In the last year, the collaboration tool Slack has become very popular in small businesses and technology companies. There is no indication of its uptake in the legal world, although we might expect to see that in the 2017 Survey results.
3. Security—Still More Talk than Action
Although lawyers have a lot of concerns and wariness about cloud services, especially security, confidentiality, and control issues, their reported behavior about precautionary measures simply does not reflect what they express their level of concern to be. In fact, the results are shocking and reflect little, if any, positive movement in the past year.
Of 13 precautionary measures listed in the 2016 Survey, the measure most commonly used was only used by 38% of the respondents; essentially the same as in 2015. The most popular precautions were: reviewing privacy policies (38%), using only services with SSL/encryption (36%), making local data backups (35%), and using cloud services only for non-confidential purposes (30%). Even the basic approach of actually reviewing terms of service dropped to 30% (down from 33% in 2015). A case of the cobbler’s children’s shoes?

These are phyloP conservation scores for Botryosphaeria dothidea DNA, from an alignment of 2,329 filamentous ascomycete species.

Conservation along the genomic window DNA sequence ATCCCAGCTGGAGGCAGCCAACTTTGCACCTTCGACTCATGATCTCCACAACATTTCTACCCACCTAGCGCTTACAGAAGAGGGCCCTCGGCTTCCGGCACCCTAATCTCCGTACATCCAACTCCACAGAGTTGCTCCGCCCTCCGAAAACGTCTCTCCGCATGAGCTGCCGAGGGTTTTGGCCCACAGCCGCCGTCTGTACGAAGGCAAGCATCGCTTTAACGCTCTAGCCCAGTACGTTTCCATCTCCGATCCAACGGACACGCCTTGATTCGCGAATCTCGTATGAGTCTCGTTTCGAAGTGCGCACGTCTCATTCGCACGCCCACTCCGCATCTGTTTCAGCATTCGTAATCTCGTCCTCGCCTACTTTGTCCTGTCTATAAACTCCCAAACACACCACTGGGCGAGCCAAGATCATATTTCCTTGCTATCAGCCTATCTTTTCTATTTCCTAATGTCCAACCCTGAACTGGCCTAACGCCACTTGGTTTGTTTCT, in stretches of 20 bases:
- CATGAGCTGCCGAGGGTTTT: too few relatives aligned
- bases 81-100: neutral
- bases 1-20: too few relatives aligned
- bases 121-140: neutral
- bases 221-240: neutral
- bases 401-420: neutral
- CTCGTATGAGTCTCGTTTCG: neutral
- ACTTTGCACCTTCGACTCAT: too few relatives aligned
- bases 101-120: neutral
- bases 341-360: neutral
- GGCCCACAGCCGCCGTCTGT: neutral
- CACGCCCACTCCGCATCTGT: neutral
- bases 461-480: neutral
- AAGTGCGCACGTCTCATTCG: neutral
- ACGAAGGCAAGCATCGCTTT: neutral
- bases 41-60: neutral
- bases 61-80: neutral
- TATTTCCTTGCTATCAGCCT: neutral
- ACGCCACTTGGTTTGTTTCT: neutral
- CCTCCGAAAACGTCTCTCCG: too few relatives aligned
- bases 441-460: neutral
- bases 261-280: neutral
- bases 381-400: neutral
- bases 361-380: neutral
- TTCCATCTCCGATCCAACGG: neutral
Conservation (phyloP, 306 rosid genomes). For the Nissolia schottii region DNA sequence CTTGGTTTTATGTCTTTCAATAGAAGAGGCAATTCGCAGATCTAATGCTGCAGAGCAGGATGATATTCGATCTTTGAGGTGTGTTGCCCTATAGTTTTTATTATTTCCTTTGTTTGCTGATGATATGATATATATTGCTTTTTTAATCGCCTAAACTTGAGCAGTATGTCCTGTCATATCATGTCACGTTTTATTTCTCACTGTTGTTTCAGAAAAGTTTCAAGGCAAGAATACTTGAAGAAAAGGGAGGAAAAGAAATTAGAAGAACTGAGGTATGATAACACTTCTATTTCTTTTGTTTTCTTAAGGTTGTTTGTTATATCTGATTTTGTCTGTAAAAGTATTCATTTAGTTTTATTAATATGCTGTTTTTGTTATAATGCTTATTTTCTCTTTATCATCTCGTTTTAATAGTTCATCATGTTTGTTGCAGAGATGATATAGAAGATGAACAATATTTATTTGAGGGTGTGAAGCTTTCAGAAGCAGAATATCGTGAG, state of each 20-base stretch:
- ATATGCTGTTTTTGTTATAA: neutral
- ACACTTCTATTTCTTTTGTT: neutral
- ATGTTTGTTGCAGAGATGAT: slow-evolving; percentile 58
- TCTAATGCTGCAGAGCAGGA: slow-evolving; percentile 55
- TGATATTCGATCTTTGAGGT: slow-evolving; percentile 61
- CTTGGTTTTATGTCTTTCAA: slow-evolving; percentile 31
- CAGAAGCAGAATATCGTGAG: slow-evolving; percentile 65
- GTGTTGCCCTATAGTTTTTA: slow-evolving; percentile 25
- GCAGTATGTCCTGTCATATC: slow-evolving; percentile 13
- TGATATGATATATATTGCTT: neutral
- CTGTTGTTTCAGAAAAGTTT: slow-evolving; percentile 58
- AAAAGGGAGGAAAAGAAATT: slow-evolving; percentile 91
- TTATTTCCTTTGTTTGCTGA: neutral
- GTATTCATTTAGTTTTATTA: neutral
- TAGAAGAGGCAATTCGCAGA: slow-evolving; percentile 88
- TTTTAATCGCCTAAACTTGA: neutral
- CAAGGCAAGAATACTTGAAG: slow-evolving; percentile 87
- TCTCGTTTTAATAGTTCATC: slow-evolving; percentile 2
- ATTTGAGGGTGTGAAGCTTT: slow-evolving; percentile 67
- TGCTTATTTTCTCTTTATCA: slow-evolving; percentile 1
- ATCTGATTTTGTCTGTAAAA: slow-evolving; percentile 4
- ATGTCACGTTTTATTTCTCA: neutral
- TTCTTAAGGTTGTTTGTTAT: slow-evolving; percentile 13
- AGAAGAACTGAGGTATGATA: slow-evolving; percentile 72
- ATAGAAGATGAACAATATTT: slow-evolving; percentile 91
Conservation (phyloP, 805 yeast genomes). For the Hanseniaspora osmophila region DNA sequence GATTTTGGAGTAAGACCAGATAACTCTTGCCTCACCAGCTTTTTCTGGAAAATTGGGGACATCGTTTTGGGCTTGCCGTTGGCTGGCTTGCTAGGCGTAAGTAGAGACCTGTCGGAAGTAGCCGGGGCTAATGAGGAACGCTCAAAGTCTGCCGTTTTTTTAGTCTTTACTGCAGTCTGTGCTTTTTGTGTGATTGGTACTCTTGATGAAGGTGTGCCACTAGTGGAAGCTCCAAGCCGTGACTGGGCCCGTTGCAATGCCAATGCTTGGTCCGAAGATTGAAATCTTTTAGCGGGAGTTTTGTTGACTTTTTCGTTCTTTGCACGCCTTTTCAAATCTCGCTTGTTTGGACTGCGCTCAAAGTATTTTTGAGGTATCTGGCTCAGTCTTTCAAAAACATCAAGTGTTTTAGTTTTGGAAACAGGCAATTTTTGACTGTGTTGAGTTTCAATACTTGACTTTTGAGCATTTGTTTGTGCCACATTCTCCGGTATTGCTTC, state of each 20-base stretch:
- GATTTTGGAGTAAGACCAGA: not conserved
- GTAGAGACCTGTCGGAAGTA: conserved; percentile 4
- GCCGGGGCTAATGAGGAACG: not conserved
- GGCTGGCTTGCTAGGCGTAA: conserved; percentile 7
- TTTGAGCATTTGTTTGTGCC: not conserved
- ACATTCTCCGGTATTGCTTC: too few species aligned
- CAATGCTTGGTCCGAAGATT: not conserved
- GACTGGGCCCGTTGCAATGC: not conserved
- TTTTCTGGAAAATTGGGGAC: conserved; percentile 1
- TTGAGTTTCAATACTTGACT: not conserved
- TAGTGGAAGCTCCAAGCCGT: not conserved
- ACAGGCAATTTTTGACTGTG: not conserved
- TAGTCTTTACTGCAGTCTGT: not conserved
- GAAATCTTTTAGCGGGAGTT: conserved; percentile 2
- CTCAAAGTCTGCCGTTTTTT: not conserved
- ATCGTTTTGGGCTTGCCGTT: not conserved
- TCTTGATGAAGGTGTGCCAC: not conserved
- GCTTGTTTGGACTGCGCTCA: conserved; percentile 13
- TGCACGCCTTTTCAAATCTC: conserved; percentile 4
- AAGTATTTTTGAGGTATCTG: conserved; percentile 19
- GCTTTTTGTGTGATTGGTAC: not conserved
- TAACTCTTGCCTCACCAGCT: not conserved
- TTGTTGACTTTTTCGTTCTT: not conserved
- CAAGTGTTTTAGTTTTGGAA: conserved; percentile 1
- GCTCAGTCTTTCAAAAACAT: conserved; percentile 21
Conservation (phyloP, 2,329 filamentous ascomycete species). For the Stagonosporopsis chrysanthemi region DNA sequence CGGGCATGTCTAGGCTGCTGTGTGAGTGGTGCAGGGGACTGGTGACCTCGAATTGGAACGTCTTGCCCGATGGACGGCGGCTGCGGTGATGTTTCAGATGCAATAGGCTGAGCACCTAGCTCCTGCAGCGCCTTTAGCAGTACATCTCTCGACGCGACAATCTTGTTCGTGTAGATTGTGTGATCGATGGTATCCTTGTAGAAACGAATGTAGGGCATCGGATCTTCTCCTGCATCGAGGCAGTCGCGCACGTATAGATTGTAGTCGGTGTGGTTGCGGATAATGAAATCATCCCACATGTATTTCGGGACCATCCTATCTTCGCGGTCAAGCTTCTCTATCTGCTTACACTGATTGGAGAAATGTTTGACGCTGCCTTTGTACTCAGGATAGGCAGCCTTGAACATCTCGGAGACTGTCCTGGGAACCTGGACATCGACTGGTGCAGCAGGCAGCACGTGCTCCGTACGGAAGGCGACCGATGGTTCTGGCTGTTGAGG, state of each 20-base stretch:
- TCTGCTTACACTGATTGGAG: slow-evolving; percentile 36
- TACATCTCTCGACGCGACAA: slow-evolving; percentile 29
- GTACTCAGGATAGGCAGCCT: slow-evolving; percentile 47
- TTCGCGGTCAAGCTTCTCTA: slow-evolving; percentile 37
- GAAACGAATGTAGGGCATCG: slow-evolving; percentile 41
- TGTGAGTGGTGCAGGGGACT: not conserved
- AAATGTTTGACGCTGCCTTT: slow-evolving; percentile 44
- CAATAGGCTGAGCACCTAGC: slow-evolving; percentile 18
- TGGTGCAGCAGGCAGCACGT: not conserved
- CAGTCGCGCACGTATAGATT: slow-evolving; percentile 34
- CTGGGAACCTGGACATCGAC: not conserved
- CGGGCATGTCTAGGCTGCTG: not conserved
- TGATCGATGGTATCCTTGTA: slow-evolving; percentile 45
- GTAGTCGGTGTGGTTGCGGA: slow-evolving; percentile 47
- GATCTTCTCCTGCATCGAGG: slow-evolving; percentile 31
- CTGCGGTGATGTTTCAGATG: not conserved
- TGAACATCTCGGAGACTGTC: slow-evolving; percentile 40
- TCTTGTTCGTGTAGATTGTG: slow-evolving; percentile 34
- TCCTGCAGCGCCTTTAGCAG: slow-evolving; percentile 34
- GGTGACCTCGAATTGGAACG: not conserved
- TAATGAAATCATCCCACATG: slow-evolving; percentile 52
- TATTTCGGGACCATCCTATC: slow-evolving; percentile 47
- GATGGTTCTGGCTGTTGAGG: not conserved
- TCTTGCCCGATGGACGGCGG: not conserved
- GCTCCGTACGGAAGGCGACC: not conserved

The numbers only get worse from there.
Only 29% of respondents reviewed ethics rules and opinions, 25% evaluated vendor company history, and only 26% sought advice from their peers. All of these numbers decreased from 2015.
At the very bottom are things that lawyers should do well. A mere 7% negotiated confidentiality agreements in connection with cloud services and, in next to last place, only 2% negotiated service legal agreements (SLAs). Using data escrow was in last place. Does anyone else hear a wake-up call?
4. Where is the Client-focus?
Largely missing in action in the results were clients and client concerns. Here are a few numbers to consider. Extranets are probably the classic example of a secure cloud tool that can help clients and help collaboration on projects with external parties. The results show that 87% of forms allow access to their lawyers and 47% to their staff. Access to clients, who potentially benefit the most from extranets, was only provided by 23%. Collaboration for outsiders was permitted by 26%.
Thirty percent of respondents saw “client intake” as a benefit of cloud services—the only category clearly identifying client needs. Only 9% expressly considered specific client concerns (other than confidentiality and security, of course) as part of their overall concerns about cloud computing.